‘Loneliness expresses the pain of being alone and solitude expresses the glory of being alone.’
‘Solitude promotes introspection, a journey into our own psyche, reflecting and re-analyzing our actions, intentions, and aspirations. Being solitary is being alone well: being alone luxuriously immersed in doings of your own choice, aware of the fullness of your won presence rather than of the absence of others. You become alone with your thoughts and you consider and contemplate on them without the distractions and attractions of the surrounding world. The clarity that this contemplation in solitude gives you… may revitalize your perspective towards life as you are reassured of the purpose and intention of your actions and your words. The progression of life can be made better with such pauses, to stop and think a while about the multifarious aspects of your life.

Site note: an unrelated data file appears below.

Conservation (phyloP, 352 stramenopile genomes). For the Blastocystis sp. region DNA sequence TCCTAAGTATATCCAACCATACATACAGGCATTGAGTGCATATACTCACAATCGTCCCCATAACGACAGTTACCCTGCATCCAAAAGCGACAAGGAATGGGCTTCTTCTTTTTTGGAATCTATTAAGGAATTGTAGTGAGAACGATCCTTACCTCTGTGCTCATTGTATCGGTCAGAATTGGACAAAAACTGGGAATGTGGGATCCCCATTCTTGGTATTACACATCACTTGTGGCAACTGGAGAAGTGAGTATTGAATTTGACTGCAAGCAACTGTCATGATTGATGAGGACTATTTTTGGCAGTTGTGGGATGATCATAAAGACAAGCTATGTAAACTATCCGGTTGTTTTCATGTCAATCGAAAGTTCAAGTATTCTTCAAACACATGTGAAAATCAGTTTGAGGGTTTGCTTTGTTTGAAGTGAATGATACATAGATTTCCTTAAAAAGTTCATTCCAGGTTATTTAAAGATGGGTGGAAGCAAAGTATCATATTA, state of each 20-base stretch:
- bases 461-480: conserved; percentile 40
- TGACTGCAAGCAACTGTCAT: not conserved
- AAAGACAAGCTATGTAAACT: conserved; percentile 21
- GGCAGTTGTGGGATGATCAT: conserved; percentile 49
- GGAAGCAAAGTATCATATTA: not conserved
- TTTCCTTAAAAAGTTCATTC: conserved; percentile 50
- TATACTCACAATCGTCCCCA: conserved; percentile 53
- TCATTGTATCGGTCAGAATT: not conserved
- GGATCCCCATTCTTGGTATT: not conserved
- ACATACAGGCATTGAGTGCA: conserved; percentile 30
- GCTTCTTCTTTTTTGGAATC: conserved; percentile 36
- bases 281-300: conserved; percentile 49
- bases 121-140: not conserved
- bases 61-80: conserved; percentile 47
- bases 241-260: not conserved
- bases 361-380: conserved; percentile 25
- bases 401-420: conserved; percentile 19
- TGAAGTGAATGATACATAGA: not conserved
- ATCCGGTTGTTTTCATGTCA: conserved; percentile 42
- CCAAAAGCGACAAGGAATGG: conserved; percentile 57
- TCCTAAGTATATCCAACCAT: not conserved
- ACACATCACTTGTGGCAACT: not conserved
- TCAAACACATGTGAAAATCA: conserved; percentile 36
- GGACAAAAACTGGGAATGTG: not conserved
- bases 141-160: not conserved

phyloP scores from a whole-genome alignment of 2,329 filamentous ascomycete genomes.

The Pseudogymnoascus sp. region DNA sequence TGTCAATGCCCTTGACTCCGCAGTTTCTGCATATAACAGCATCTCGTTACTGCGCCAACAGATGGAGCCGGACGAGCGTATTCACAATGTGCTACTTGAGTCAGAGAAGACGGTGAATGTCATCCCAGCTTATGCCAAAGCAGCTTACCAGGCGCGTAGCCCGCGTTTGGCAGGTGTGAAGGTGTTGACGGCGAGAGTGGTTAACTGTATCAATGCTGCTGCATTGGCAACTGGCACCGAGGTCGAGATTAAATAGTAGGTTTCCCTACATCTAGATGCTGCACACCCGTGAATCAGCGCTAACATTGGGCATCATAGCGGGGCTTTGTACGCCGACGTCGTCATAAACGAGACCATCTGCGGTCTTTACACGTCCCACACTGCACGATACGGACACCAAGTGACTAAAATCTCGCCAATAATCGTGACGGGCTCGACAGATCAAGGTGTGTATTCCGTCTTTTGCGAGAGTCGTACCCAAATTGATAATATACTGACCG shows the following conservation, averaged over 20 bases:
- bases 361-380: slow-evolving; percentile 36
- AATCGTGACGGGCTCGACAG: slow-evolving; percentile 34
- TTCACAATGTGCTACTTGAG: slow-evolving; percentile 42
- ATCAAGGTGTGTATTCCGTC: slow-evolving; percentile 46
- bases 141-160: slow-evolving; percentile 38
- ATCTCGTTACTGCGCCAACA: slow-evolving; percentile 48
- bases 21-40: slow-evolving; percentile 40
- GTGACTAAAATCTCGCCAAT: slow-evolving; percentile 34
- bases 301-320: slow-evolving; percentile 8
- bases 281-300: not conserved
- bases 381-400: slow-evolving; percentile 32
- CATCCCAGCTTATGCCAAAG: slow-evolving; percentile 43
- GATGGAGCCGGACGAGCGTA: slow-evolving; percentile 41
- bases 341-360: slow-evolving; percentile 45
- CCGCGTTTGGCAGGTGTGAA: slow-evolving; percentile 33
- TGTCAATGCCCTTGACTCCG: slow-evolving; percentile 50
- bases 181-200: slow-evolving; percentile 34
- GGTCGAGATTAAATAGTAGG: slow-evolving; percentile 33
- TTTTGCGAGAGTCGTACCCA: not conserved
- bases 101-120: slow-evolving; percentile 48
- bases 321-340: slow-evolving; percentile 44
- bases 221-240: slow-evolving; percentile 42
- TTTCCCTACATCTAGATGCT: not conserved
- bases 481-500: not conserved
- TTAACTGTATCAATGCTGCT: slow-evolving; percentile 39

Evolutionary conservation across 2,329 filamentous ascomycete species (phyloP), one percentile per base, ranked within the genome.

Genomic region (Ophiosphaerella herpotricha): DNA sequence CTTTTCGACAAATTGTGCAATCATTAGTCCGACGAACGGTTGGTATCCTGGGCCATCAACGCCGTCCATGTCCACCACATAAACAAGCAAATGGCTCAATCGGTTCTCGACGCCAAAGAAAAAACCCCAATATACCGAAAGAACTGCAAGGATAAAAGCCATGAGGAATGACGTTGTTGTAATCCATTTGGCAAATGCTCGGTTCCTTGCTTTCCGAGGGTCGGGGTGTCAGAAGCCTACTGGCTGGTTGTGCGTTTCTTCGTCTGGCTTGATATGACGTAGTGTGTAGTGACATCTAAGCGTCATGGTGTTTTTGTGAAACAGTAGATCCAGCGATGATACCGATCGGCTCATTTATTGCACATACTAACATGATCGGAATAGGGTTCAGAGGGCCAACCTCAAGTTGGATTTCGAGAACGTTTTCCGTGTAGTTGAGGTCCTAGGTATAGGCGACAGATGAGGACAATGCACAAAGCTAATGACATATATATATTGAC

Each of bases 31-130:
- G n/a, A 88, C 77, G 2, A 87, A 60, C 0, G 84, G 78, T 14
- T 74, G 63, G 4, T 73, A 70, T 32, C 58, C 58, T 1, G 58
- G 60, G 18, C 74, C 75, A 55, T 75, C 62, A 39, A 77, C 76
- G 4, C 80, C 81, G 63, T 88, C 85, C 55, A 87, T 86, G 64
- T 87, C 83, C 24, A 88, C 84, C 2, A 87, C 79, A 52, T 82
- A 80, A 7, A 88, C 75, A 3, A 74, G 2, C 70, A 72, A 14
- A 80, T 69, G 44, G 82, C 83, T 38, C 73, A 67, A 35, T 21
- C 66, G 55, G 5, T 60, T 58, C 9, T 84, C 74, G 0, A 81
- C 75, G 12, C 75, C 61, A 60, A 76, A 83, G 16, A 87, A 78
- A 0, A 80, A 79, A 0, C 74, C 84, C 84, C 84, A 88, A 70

‘The calmness and composure of the mind needed to perceive the world, with all its puzzling complexities can be achieved by this journey one’s own self. Solitude sharpens awareness of small pleasures otherwise lost. It is truly a fact that human beings cannot exist in isolation. They need to be interdependent with each other in order to survive.’
Pretty much all my books take on this subject. Solitude, and what it reveals. Eloping to Ireland while the Celtic Tiger was aroar, finding quiet space in Amritsar to finally make peace with Kanishka, a much-wanted pregnancy that I agonized over because sometimes love is letting go…. these were the first few books. Then, I wrote Breakfast in Cambodia, which is about routines and solace within them. Now, there’s one and half years in a row of days I’ve forgotten to number, in Solitude.